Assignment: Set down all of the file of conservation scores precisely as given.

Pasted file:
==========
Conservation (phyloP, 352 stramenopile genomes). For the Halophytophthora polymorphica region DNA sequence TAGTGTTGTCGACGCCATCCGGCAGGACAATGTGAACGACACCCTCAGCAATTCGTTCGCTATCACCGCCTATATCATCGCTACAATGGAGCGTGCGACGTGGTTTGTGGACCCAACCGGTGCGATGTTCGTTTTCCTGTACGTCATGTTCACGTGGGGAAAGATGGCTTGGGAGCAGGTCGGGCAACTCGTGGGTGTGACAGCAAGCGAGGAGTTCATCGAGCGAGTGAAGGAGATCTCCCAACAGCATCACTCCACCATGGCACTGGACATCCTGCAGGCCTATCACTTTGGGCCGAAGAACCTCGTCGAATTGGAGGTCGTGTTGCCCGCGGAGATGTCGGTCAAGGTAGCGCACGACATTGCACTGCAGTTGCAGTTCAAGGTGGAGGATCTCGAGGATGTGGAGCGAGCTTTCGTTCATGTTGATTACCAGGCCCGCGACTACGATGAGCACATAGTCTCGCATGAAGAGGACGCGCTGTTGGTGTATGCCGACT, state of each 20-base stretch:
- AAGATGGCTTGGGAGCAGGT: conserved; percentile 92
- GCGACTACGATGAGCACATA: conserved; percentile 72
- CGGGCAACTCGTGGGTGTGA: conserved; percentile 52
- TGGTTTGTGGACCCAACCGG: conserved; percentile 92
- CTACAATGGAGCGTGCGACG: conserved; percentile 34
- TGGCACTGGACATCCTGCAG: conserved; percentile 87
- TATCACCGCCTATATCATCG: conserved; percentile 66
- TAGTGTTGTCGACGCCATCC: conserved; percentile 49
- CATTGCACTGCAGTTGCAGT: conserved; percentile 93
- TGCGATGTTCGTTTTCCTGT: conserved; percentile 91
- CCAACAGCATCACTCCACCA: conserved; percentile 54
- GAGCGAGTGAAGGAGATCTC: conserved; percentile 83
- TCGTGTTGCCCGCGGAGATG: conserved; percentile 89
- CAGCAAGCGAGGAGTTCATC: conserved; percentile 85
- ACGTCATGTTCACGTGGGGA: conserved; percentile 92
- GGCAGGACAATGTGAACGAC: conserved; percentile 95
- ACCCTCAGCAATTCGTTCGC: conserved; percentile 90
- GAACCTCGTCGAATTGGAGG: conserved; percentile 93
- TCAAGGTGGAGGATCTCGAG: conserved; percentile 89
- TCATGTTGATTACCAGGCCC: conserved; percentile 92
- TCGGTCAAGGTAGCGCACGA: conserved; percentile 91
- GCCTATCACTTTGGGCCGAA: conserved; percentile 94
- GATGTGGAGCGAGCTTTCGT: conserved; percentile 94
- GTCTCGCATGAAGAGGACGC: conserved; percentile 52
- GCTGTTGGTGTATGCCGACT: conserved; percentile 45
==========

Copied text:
Conservation (phyloP, 352 stramenopile genomes). For the Halophytophthora polymorphica region DNA sequence TAGTGTTGTCGACGCCATCCGGCAGGACAATGTGAACGACACCCTCAGCAATTCGTTCGCTATCACCGCCTATATCATCGCTACAATGGAGCGTGCGACGTGGTTTGTGGACCCAACCGGTGCGATGTTCGTTTTCCTGTACGTCATGTTCACGTGGGGAAAGATGGCTTGGGAGCAGGTCGGGCAACTCGTGGGTGTGACAGCAAGCGAGGAGTTCATCGAGCGAGTGAAGGAGATCTCCCAACAGCATCACTCCACCATGGCACTGGACATCCTGCAGGCCTATCACTTTGGGCCGAAGAACCTCGTCGAATTGGAGGTCGTGTTGCCCGCGGAGATGTCGGTCAAGGTAGCGCACGACATTGCACTGCAGTTGCAGTTCAAGGTGGAGGATCTCGAGGATGTGGAGCGAGCTTTCGTTCATGTTGATTACCAGGCCCGCGACTACGATGAGCACATAGTCTCGCATGAAGAGGACGCGCTGTTGGTGTATGCCGACT, state of each 20-base stretch:
- AAGATGGCTTGGGAGCAGGT: conserved; percentile 92
- GCGACTACGATGAGCACATA: conserved; percentile 72
- CGGGCAACTCGTGGGTGTGA: conserved; percentile 52
- TGGTTTGTGGACCCAACCGG: conserved; percentile 92
- CTACAATGGAGCGTGCGACG: conserved; percentile 34
- TGGCACTGGACATCCTGCAG: conserved; percentile 87
- TATCACCGCCTATATCATCG: conserved; percentile 66
- TAGTGTTGTCGACGCCATCC: conserved; percentile 49
- CATTGCACTGCAGTTGCAGT: conserved; percentile 93
- TGCGATGTTCGTTTTCCTGT: conserved; percentile 91
- CCAACAGCATCACTCCACCA: conserved; percentile 54
- GAGCGAGTGAAGGAGATCTC: conserved; percentile 83
- TCGTGTTGCCCGCGGAGATG: conserved; percentile 89
- CAGCAAGCGAGGAGTTCATC: conserved; percentile 85
- ACGTCATGTTCACGTGGGGA: conserved; percentile 92
- GGCAGGACAATGTGAACGAC: conserved; percentile 95
- ACCCTCAGCAATTCGTTCGC: conserved; percentile 90
- GAACCTCGTCGAATTGGAGG: conserved; percentile 93
- TCAAGGTGGAGGATCTCGAG: conserved; percentile 89
- TCATGTTGATTACCAGGCCC: conserved; percentile 92
- TCGGTCAAGGTAGCGCACGA: conserved; percentile 91
- GCCTATCACTTTGGGCCGAA: conserved; percentile 94
- GATGTGGAGCGAGCTTTCGT: conserved; percentile 94
- GTCTCGCATGAAGAGGACGC: conserved; percentile 52
- GCTGTTGGTGTATGCCGACT: conserved; percentile 45